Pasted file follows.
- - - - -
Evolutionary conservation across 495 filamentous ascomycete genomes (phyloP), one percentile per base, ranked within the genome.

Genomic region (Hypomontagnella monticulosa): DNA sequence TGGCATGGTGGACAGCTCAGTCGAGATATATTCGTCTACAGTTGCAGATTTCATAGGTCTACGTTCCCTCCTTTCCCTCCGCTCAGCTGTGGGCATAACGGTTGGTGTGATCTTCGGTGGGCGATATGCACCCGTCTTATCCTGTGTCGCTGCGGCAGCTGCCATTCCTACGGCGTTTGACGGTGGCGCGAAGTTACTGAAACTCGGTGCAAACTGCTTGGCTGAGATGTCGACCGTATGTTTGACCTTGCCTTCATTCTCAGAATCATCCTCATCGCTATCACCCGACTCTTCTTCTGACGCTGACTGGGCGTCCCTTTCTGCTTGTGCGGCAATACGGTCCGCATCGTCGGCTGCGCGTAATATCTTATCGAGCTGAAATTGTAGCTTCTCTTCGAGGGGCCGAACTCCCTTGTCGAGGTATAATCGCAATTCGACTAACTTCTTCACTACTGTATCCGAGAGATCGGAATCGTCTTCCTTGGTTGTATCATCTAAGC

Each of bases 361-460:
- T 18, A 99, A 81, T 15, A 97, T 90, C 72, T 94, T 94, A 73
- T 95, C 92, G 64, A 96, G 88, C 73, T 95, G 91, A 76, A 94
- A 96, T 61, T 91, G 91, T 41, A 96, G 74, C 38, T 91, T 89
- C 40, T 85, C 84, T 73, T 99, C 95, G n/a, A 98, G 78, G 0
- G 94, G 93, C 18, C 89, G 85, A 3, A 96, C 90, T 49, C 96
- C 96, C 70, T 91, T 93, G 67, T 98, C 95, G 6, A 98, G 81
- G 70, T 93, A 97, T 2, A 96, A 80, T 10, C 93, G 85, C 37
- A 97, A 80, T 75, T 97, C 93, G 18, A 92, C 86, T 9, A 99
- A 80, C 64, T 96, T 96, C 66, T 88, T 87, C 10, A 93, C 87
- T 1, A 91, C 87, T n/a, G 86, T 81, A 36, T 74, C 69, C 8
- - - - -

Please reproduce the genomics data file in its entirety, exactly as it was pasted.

Evolutionary conservation across 495 filamentous ascomycete genomes (phyloP), one percentile per base, ranked within the genome.

Genomic region (Hypomontagnella monticulosa): DNA sequence TGGCATGGTGGACAGCTCAGTCGAGATATATTCGTCTACAGTTGCAGATTTCATAGGTCTACGTTCCCTCCTTTCCCTCCGCTCAGCTGTGGGCATAACGGTTGGTGTGATCTTCGGTGGGCGATATGCACCCGTCTTATCCTGTGTCGCTGCGGCAGCTGCCATTCCTACGGCGTTTGACGGTGGCGCGAAGTTACTGAAACTCGGTGCAAACTGCTTGGCTGAGATGTCGACCGTATGTTTGACCTTGCCTTCATTCTCAGAATCATCCTCATCGCTATCACCCGACTCTTCTTCTGACGCTGACTGGGCGTCCCTTTCTGCTTGTGCGGCAATACGGTCCGCATCGTCGGCTGCGCGTAATATCTTATCGAGCTGAAATTGTAGCTTCTCTTCGAGGGGCCGAACTCCCTTGTCGAGGTATAATCGCAATTCGACTAACTTCTTCACTACTGTATCCGAGAGATCGGAATCGTCTTCCTTGGTTGTATCATCTAAGC

Each of bases 361-460:
- T 18, A 99, A 81, T 15, A 97, T 90, C 72, T 94, T 94, A 73
- T 95, C 92, G 64, A 96, G 88, C 73, T 95, G 91, A 76, A 94
- A 96, T 61, T 91, G 91, T 41, A 96, G 74, C 38, T 91, T 89
- C 40, T 85, C 84, T 73, T 99, C 95, G n/a, A 98, G 78, G 0
- G 94, G 93, C 18, C 89, G 85, A 3, A 96, C 90, T 49, C 96
- C 96, C 70, T 91, T 93, G 67, T 98, C 95, G 6, A 98, G 81
- G 70, T 93, A 97, T 2, A 96, A 80, T 10, C 93, G 85, C 37
- A 97, A 80, T 75, T 97, C 93, G 18, A 92, C 86, T 9, A 99
- A 80, C 64, T 96, T 96, C 66, T 88, T 87, C 10, A 93, C 87
- T 1, A 91, C 87, T n/a, G 86, T 81, A 36, T 74, C 69, C 8